Glossary of fencing

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This is a glossary of terms used in fencing.


When a judge cannot tell if a touch was made.
Absence of blade
The situation in a bout when the opposing blades are not touching; opposite of engagement.
The 'advance' is the basic forward movement. The front foot moves first, beginning by lifting the toes. The leg is straightened at the knee, pushing the heel out in front. Land on the heel, and then bring the back foot up to en garde stance. Also, the term advance is used in general for any movement forward by either step, cross, or ballestra.
An advance followed immediately by a lunge.[1] The extension can occur before or during the advance, but always before the lunge. A good long-distance attack, especially in combination with Handwork. An advance followed by a lunge might have a tempo of 1-2---3, but an advance-lunge should have a tempo of 1--2-3.
Command used to commence action between fencers. French imperative meaning 'go' or 'come on!' Full phrase spoken at outset is En garde! Prêts? Allez! (For two female fencers, prêts becomes prêtes.)
Stamping the front foot to the ground, to produce a sound to distract or startle the opponent. This may be made during an advance, or directly from an en garde position. It may precede a lunge, or be used merely as a distraction. An appel is also sometimes called a 'half-advance'. This action may also be used to halt a bout, often by stamping the trailing foot insistently.
Arrêt à bon temps
see #Stop hit.
A friendly combat between two fencers, where score may or may not be kept, and is generally not a part of any competition. Formerly, public exhibitions (spectator events) were often conducted as assaults, rather than as round-robin or direct-elimination events, especially with a few fencers. (See also #Bout.)
The initial offensive action made by extending the sword arm and continuously threatening the valid target of the opponent with the point (or blade at sabre).
Attaque au fer
(Archaic) An attack on the opponent's blade, such as a #beat attack. Also see #Prise de fer.
(French) A warning; used to indicate a minor rule infraction by one of the fencers. See #Yellow card.


A type of historical heavy sabre, not used in contemporary fencing,[2] generally single-edged with a ‘false edge’ down the top third of the back of the blade. Typified by a basket hilt. In use from the 16th to 20th centuries.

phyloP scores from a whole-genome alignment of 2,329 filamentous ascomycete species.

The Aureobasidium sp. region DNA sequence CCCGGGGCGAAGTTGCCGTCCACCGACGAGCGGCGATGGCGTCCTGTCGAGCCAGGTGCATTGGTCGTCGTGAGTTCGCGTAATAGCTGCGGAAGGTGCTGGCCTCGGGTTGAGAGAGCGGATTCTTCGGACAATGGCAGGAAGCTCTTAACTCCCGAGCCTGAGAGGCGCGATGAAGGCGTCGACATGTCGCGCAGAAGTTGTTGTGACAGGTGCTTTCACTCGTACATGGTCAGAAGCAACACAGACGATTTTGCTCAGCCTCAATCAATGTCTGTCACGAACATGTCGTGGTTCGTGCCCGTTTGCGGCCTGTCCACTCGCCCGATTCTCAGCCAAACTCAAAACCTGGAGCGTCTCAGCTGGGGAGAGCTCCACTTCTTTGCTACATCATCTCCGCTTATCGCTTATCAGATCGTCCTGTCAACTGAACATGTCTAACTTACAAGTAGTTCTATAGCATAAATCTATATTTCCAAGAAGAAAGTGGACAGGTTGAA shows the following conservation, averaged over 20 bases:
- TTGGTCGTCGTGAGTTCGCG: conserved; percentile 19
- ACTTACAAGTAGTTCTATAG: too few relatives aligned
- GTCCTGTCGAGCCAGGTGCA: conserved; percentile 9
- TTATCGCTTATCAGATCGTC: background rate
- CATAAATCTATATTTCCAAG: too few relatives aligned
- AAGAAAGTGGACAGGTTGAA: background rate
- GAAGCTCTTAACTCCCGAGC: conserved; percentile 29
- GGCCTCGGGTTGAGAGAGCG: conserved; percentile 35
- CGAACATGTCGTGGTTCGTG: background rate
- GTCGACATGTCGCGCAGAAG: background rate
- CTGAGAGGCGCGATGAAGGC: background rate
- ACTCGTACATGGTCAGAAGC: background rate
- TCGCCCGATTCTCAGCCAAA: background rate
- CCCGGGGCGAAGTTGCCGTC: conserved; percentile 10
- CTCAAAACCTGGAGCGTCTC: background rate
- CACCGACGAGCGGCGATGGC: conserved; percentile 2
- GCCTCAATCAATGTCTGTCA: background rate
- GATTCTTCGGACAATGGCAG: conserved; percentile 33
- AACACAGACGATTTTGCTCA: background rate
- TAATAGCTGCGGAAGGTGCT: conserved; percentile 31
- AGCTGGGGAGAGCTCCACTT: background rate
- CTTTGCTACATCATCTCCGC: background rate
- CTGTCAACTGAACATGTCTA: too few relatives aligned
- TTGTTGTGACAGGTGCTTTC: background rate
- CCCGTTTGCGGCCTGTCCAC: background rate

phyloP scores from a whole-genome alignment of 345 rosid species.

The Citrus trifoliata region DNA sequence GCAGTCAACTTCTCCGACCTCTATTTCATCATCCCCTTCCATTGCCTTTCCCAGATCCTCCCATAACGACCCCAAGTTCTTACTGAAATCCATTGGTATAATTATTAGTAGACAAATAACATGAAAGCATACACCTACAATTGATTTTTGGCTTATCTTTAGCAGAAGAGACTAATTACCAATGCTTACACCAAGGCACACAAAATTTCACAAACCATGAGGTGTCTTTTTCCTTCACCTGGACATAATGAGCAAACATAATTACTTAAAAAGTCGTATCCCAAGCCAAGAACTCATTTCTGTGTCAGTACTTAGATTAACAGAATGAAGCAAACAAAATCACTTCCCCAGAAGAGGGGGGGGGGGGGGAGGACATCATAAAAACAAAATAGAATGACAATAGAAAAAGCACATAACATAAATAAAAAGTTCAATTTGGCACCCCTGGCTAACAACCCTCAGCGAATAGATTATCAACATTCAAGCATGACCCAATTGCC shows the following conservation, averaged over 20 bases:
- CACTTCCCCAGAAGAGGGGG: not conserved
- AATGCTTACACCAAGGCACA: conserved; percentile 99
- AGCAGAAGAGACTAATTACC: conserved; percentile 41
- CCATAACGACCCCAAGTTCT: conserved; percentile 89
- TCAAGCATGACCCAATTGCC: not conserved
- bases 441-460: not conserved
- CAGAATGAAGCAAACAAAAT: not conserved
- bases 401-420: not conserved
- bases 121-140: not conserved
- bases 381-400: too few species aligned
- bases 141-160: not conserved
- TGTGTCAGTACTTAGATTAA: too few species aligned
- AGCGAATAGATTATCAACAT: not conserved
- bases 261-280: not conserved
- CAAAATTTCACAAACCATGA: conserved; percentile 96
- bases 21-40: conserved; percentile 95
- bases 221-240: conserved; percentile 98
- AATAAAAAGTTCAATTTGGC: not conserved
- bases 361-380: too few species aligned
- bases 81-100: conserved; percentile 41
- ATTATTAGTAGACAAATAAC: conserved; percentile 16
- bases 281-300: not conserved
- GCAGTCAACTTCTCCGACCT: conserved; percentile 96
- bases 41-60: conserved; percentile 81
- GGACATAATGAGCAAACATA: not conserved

A footwork preparation, consisting of a jump forwards. It is most often, but not always, immediately followed by a lunge. It is typically faster than a standard advance but generally covers a much shorter distance. The balestra may be used in order to shift the fencer into a more offensive stance or as a way of altering the tempo of the fencing phrase.
A simple preparatory motion. A sharp controlled blow to the middle or 'weak' of the opponents blade, with the objective of provoking a reaction or creating an opening. The action should knock the opponent's blade aside or out of line.
Beat parry
The parry of an incoming thrust or attack using a beat to deflect the opponents blade, creating an opening for a riposte.[3]
also Lie, Liement; An action in which one fencer forces the opponent's blade into the diagonally opposite line, (that is, from high line to low line on the opposite side, or vice versa) by taking it with the guard and forte of their own blade. See also #Prise de fer.
Black card
A severe penalty. A black card is used to indicate the most serious offences in a fencing competition. The offending fencer is expelled immediately from the event or tournament, regardless of whether they had any prior warnings. A black card can also be used to expel a third party disrupting the match.
Body cord
The insulated wire that runs under a fencer's jacket, connecting the electrical competition weapon to the reel, and thence to the scoring machine. The body cord also connects to the lamé causing it to become conductive.
An assault at which the score is kept. Usually refers to a match between two fencers in a competition. This is the term used in the US to generally denote any combat between fencers, replacing the terms match and assault.
A type of historical military sword and fencing weapon popular in the 18th and 19th centuries, similar to a heavy sabre. Beginning only in the late 20th century, this term came to be inappropriately applied to almost any straight-bladed, double-edged, single-handed cutting sword,[4] especially of the Medieval and Renaissance eras. The broadsword is not used in contemporary fencing.[2]
A preparation done in the middle of an attack made with the intention of eliciting a reaction (typically an attempted parry) that provides an opening for the fencer to score a touch with either a new attack, remise, or reprise. Example: Fencer A makes a lunge but withdraws their arm during the lunge; Fencer B attempts to parry fencer A's lunge but fails to because fencer A withdrew their arm/blade. Fencer A makes an immediate remise against Fencer B who is now vulnerable.


Ceding parry